You’re going to need a good mic! This doesn’t need to break the bank, but it’s the #1 thing I’d recommend to make sure your show sounds great from day 1. I’ve tried 10+ mics & here are my two favs:
(1) Audio-Technica ATR 2100 ($80-$100) – “best bang-for buck”
These sound great & are what I used for my first 40 interviews. They isolate your voice well to reduce background noise & they come with both USB & XLR connections.
That means you can plug them into your laptop to record with a USB connection into Zoom or Skype. Or you can connect them into a sound interface or portable recorder (see below) if recording in person.
Update: this mic is sometimes sold out, so if unavailable, a similar alternative is the Samson Q2U.
(2) Shure SM7B ($399) – “the best mic in the game”
If you want to take things to another level, this is the mic I upgraded to & wish I had from the start. It’s buttery smooth. Has incredible sound isolation to reduce background noise. And is trusted by pro podcasters & radio stations.
If you think about the time and energy you put into your project, I think it’s a great investment. Optional, but I also use a cloudlifter ($149) that connects my mic to my recorder. This boosts the sound to get the most out of this mic.
Note: this isn’t a USB mic, so you can’t plug it straight into your laptop like the options above. You’ll need a sound interface. I use a Zoom H6 portable recorder (more details below), which allows me to record in person, and remotely by plugging it in via USB to my laptop.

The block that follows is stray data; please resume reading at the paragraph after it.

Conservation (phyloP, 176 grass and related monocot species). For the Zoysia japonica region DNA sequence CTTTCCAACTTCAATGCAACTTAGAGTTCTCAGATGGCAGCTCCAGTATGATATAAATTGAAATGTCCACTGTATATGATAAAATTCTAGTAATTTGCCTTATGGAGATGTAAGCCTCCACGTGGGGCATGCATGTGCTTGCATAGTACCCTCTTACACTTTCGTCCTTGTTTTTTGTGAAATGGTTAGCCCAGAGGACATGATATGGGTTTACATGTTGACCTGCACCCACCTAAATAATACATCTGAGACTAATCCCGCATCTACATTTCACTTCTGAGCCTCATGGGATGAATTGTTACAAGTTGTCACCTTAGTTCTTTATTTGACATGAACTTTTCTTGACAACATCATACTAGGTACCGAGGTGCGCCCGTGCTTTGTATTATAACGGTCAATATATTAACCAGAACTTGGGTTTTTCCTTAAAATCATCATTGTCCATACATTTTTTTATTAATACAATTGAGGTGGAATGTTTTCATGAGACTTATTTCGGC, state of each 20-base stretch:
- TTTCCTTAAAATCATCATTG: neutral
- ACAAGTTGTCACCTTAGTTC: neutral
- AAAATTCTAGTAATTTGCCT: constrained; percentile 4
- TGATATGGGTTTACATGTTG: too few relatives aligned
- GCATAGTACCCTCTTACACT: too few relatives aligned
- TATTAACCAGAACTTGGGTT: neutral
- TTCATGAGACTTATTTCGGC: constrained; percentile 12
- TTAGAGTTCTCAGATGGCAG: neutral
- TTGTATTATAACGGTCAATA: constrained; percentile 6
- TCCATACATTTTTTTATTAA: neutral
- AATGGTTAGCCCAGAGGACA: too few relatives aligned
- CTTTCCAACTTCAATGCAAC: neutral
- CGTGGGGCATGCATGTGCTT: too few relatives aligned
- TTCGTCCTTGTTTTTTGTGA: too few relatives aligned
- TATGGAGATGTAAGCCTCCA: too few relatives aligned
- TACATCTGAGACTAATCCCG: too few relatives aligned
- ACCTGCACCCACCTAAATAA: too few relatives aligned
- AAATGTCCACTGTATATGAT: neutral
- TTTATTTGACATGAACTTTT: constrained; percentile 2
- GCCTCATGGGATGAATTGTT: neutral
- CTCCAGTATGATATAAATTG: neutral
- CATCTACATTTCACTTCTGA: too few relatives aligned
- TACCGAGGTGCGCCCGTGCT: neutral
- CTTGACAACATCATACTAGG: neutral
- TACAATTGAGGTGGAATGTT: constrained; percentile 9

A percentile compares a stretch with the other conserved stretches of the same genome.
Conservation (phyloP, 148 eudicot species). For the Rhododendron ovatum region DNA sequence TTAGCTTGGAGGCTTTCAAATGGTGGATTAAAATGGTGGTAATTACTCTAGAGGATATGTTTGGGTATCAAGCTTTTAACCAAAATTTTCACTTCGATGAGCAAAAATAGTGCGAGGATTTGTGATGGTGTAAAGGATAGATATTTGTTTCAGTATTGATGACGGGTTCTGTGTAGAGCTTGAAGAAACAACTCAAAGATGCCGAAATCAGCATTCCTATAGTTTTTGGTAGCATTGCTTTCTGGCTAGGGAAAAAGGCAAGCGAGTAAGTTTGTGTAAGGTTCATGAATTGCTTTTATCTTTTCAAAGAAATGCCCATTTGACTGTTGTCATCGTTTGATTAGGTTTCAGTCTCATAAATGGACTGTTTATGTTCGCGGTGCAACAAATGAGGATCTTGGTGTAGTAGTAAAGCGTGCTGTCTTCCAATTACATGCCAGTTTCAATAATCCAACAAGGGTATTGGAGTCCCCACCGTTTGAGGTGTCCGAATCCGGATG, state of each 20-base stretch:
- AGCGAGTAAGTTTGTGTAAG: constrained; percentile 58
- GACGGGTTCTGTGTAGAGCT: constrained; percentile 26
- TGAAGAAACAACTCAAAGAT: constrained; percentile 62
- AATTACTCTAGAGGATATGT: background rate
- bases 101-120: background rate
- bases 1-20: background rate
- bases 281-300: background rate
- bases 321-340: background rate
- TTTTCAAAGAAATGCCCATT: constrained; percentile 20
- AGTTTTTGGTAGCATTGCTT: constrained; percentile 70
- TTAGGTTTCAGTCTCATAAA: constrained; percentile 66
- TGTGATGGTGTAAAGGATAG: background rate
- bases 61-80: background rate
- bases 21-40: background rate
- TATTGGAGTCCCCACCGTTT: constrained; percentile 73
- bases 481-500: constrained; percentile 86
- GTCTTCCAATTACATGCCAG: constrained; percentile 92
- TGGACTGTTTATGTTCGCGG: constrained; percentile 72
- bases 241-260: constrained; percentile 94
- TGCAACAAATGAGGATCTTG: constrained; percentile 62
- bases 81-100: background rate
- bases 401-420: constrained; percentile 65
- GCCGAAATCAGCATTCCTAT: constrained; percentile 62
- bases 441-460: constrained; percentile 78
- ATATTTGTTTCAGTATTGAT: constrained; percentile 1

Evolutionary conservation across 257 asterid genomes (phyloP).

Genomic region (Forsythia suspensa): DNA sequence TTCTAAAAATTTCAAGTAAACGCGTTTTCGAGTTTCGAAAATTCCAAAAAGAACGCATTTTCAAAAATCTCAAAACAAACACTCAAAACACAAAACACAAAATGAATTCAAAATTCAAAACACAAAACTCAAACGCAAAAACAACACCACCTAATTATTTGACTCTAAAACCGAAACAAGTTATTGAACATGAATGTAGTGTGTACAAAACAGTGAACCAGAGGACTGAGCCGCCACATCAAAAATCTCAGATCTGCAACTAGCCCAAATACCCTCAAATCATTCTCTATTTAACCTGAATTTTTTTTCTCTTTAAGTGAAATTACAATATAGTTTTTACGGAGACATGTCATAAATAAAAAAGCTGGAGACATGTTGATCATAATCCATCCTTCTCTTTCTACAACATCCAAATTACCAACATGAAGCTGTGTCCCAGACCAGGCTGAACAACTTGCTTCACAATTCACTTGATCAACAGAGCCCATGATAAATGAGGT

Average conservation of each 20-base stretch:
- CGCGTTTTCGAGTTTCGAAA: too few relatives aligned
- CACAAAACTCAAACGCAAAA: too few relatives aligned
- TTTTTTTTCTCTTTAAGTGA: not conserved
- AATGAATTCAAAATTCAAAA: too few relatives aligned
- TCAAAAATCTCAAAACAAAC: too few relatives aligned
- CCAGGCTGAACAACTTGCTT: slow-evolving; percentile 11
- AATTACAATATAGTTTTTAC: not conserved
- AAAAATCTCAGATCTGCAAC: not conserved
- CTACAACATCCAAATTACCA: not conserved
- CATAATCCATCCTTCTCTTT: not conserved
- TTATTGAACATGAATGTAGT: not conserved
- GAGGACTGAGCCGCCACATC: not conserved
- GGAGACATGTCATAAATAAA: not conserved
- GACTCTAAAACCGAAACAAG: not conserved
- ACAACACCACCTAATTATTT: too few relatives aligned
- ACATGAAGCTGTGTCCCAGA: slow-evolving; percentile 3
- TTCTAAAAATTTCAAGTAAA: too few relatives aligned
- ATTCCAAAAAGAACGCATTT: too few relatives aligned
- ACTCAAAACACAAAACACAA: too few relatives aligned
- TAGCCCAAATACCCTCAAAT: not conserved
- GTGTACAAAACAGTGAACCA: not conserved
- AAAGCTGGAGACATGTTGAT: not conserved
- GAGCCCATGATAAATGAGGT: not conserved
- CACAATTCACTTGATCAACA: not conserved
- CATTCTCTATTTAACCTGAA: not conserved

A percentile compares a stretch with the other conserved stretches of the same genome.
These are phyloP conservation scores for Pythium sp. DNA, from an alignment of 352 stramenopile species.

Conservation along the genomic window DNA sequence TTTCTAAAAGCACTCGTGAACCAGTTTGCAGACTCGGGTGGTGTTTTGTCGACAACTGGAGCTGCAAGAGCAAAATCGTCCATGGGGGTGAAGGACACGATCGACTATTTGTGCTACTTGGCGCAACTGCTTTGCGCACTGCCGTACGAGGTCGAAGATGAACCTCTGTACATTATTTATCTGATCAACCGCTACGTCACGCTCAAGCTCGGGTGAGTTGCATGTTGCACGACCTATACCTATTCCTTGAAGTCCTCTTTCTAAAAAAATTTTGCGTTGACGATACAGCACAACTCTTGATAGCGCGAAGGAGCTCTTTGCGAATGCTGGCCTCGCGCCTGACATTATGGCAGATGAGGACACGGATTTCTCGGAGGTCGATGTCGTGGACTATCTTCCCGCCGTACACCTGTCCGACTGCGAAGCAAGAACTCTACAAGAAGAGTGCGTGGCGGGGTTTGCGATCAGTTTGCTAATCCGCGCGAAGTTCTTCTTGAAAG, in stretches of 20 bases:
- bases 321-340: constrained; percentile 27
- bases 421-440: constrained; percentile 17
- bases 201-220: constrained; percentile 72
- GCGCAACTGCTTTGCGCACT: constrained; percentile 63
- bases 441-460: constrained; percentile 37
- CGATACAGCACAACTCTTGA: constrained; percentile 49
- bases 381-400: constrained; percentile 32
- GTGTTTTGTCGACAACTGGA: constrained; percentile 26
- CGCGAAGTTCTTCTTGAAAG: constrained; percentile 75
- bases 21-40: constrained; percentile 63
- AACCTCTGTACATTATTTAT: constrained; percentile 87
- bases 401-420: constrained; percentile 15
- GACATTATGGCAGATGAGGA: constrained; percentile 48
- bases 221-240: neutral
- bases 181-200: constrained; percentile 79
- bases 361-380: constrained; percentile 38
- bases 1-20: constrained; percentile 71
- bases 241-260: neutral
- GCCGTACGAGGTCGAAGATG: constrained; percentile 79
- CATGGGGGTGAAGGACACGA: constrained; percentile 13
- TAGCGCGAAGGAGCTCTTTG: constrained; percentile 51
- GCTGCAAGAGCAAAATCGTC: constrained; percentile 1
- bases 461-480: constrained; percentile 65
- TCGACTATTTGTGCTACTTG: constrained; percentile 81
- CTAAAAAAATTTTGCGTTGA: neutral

Mic Stand + Accessories
Mic Stand – the ATR2100 already ships with a basic stand which is handy. But it doesn’t really get the mic close to your face. I upgraded to have a better stand that sits on your desk ($39) – which you can see in this episode with Tyler at charity: water.
For recording at home, I have this boom arm ($99) which frees up space on my desk & allows me to get the mic as close as I want.
Foam Cover – if buying the ATR2100, get a $4 foam wind cover to help reduce background noise & dirt on the mic
Tips For Recording
10 secs of silence – as you hit record, capture 10 secs of silence before you start speaking. Your mics will pick up any constant background noise that most rooms have. Then in post-production, you can use the 10sec sample to clean out that noise through the rest of your audio.
Mic Technique – learn how to talk into a mic properly. It depends on which mic you have, but for both of the above, you want to keep a couple of fists away from the mic. Here’s a 4min video that shows you the difference between a few popular mics. Option (2) in the video is the Shure mic above which is how you’ll want to talk into these mics.
Zoom H6 Portable Recorder ($299) – this is the portable recorder that I record most of my podcasts on. I can plug in up to 4 mics for 4 guests. It records onto an SD card like a charm.
I also like that it gets the laptop out of the way so we can record a convo without any distractions. For remote interviews, you can also use this device as a sound interface into your laptop. For example, I plug the Shure mic into this device, which then connects to my laptop.
SD Cards – I use these for video (higher speed, more space) and these for audio (you want high quality, reliable and enough space, H6 takes up to 128GB)
If you have a question, feel free to ping me on Twitter (@bzaidi)